As I've said before, there are similar cost drivers and innovations here in Australia. This acquisition provides us with a substantial platform to grow and diversify away from bulk-billed MBS revenue. It also provides synergies with IVF and Pathology. Last year saw Montserrat deliver $19.5 million in revenue. Established hospitals performed broadly to expectations. However, a delayed ramp-up in the new hospitals reduced its contribution to our result to $0.6 million for the 8 months of ownership.

EBIT is expected to grow strongly in FY '20, and July has seen a 26% increase in revenue on the prior period. And 2 of the 3 new sites are now profitable. We also have a further 5 day hospitals within our own medical centers, including 2 new hospitals. Together, they delivered $13.5 million in revenue in FY '19. The maturer hospitals were profitable, but overall, with the 2 new start-ups, we recorded a $2.1 million loss.

The first phase of the integrated day hospital division will see our Healius facilities-branded Montserrat and the integration of Montserrat's quality and billing systems. This will bring Montserrat's approach to business development, health fund negotiations, list scheduling and labor management to a unified day hospital business.

Turning to our Imaging results. This FY '19 was another great result for the Imaging division and the third year of double-digit increases in EBIT. Revenue grew by 8% notwithstanding softer overall market conditions. Our top line growth came from a combination of new and same-site growth with an overall increase in market share. The EBIT margin expansion was assisted by our productivity programs and reached 10% in the second half of the year, the first time since FY '15.

This year, we have successfully delivered on the Northern Beaches Hospital imaging contract with its fully licensed MRI. And in June, it delivered its first positive contribution and should continue to ramp up in FY '20. In July '19, we commenced the imaging portion of the Australian Defense Force Health Services contract in partnership with BUPA, which will provide a large boost for many of our facilities.

In terms of recent media reports about the medical data of Australian Defence Force personnel, I want to say that Healius has always handled the medical data of a wide cohort of Australians. And I want to assure you, we maintain strict protocols to protect the privacy and security of that information. As well as the hospital and commercial contracts, we continue on our strategy of investing in high-end community sites, including the new large-scale imaging center at Highfields in Port Macquarie.

The rollout of our new imaging technology, iCAR, continues with over 70 sites now live and the remainder scheduled for completion by March 2020. We have around 60% of our radiologists now trained in this new technology. The program is proof of the successful rollout of IT projects at Healius and is already delivering a reduction in operating costs. Overall, we are projecting around $9 million in annualized benefits once fully implemented. We continue to see further opportunities to improve returns in this division through our current organizational redesign.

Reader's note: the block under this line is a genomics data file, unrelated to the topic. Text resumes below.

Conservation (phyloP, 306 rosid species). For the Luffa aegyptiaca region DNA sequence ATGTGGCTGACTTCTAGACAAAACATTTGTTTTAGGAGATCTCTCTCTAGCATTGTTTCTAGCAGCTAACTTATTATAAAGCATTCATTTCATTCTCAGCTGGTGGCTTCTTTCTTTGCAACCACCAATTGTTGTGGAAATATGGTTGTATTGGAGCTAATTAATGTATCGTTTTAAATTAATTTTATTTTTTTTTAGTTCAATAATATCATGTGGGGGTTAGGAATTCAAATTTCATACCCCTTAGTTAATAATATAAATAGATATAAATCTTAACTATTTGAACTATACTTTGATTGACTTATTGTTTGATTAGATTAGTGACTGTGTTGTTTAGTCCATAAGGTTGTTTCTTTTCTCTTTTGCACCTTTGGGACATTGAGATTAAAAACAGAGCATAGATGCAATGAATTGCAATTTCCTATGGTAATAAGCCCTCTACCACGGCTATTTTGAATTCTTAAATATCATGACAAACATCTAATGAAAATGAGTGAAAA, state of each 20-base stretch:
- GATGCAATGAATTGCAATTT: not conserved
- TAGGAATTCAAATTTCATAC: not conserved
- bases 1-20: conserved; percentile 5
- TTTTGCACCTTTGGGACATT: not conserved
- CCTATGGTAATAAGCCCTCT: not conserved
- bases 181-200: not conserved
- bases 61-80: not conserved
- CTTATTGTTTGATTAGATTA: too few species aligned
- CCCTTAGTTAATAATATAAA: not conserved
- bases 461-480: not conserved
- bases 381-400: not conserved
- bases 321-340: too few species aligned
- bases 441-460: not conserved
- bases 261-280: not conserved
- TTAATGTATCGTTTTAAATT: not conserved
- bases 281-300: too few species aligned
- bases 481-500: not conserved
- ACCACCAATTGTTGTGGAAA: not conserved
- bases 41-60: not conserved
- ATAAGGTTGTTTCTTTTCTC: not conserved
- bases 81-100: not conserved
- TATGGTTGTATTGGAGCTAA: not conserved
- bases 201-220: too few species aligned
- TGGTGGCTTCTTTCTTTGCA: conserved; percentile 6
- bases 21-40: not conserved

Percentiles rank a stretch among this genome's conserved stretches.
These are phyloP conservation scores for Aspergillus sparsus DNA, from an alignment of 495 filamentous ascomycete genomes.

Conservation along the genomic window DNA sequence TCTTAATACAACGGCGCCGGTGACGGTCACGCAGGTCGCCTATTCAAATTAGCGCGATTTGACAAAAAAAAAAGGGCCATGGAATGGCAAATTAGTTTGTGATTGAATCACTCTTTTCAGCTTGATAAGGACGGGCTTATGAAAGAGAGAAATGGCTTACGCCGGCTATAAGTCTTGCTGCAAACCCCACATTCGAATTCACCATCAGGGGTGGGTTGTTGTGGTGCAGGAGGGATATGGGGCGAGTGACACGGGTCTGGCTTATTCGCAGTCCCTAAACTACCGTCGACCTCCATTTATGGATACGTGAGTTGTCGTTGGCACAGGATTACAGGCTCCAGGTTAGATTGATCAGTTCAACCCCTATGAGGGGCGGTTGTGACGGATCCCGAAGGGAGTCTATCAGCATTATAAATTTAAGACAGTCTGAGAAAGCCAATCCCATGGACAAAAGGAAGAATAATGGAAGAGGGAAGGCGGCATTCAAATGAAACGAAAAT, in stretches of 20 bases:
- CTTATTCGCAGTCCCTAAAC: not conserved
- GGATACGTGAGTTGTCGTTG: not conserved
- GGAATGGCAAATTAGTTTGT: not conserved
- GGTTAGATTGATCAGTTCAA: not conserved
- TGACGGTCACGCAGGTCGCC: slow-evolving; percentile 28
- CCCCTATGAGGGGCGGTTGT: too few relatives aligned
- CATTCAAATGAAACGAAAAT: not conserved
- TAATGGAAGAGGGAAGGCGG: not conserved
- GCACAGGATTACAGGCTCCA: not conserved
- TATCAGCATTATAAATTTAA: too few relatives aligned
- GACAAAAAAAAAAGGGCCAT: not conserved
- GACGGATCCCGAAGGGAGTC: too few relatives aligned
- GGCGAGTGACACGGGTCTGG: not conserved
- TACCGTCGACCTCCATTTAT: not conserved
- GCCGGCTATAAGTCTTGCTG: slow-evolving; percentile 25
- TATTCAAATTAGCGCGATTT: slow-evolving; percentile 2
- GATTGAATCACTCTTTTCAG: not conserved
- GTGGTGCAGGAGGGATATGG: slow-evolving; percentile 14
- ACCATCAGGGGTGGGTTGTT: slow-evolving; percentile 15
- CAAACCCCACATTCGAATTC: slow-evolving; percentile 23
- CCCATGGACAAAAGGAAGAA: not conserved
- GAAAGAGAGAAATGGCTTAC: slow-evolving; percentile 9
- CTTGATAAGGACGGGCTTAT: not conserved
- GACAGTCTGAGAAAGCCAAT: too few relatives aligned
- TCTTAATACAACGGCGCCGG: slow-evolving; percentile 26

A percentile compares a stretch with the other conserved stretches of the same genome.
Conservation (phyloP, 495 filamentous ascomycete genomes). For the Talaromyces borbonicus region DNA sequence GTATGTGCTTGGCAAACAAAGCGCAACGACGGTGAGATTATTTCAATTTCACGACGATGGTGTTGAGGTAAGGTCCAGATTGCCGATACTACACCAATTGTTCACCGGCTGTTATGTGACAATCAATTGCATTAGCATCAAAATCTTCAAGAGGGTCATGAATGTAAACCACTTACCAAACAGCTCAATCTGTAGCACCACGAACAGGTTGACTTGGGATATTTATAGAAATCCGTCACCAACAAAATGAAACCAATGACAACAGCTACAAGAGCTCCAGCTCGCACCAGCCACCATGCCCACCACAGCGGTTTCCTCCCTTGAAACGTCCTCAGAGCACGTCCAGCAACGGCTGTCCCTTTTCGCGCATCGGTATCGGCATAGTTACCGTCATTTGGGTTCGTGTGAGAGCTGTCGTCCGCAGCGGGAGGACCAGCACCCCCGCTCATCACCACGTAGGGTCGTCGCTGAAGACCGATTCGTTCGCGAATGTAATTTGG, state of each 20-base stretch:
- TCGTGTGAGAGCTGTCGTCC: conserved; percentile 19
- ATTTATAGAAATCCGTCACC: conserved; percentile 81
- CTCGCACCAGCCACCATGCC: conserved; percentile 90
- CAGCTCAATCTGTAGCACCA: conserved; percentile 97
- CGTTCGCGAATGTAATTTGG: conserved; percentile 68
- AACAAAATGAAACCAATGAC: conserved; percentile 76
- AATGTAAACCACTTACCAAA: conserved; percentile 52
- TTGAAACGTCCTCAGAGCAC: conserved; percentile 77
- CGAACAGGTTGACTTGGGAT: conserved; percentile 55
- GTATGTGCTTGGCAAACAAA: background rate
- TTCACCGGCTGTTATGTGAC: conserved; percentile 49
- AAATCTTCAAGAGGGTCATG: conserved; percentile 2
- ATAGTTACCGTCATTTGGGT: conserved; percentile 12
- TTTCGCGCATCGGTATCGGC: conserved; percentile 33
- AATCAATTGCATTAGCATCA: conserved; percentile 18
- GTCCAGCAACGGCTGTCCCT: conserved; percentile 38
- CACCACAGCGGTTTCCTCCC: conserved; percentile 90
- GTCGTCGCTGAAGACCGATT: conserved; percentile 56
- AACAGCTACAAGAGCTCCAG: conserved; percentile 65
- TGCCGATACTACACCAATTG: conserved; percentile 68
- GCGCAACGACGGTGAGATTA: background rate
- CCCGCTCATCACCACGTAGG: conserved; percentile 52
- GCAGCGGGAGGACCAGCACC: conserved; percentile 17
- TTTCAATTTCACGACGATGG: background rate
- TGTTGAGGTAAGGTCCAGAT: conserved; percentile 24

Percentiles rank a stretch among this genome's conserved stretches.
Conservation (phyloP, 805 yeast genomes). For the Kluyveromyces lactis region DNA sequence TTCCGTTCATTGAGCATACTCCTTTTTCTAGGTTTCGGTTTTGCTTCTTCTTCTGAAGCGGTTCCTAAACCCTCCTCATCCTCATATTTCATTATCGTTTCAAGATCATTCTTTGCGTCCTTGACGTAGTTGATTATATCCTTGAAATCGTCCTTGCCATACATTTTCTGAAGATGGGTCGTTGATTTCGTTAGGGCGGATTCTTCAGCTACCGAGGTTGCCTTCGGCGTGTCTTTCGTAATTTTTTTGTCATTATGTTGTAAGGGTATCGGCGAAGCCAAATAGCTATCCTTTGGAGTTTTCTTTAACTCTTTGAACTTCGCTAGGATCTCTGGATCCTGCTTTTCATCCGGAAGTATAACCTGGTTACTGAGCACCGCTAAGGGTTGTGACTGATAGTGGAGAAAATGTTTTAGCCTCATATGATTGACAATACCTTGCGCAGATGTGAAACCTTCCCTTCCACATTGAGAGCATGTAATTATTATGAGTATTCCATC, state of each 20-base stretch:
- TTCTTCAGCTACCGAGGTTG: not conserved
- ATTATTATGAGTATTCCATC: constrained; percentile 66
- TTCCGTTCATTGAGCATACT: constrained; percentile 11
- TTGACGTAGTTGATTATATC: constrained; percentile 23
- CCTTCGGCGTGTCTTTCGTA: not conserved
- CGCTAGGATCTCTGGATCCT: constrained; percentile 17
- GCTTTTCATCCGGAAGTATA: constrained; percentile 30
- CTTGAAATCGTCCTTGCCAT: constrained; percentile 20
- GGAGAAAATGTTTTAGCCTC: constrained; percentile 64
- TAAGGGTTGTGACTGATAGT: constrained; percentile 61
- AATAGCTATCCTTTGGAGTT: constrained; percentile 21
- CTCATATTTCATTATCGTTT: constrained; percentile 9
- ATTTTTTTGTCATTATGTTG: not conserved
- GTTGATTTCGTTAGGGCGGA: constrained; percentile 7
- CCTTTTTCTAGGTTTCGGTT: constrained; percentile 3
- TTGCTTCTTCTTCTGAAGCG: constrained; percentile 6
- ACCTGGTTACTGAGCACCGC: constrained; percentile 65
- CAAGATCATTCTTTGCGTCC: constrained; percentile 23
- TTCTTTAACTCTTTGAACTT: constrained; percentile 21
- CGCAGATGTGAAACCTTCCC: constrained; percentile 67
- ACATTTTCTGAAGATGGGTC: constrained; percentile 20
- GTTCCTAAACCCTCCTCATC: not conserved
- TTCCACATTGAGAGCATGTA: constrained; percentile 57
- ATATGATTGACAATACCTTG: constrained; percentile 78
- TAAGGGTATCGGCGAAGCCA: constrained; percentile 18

In standalone corporate, we saw a small increase in group IT costs and insurance premiums, but the big driver there is the current organizational redesign initiatives that will drive a more efficient group function in FY '20.

So in summary, after a soft first half result, we were able to deliver a strong second half, delivering an annual 6.5% increase in underlying profit after tax. This result was underpinned by the successful productivity improvement programs. Looking to the future, our strategic growth agenda does require investment ahead of returns, and the benefits take time to be fully realized. However, the results today underscore our ability to deliver on this agenda.

For the near term, we expect growth in our underlying profit after tax in FY '20, subject, of course, to market decisions -- market conditions and any changes from AASB 16 on leasing. We expect to give further guidance at our upcoming AGM in October.

So let me finish by mentioning the departures of Mal Ashcroft, our CFO, for the last 4 years; and Wes Lawrence, our CEO of Pathology. And I want to sincerely thank them both for their service and wish them well in their future endeavors. They have both given a lot to this company, and I personally will miss them both.

Now fortunately, we've been able to plan for this transition and have 2 highly capable individuals ready to step into their shoes, with Maxine Jaquet becoming our CFO; and John McKechnie, our CEO of Pathology. I've worked with both Maxine and John for the last 2 years. Both bring a high degree of experience and ability to their roles, and I look forward to having them on board from this coming Monday.

So thank you this morning for listening, and that's it for me. I'll hand you back to Janet.

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Janet Payne, Healius Limited - Group Executive of Corporate Affairs [3]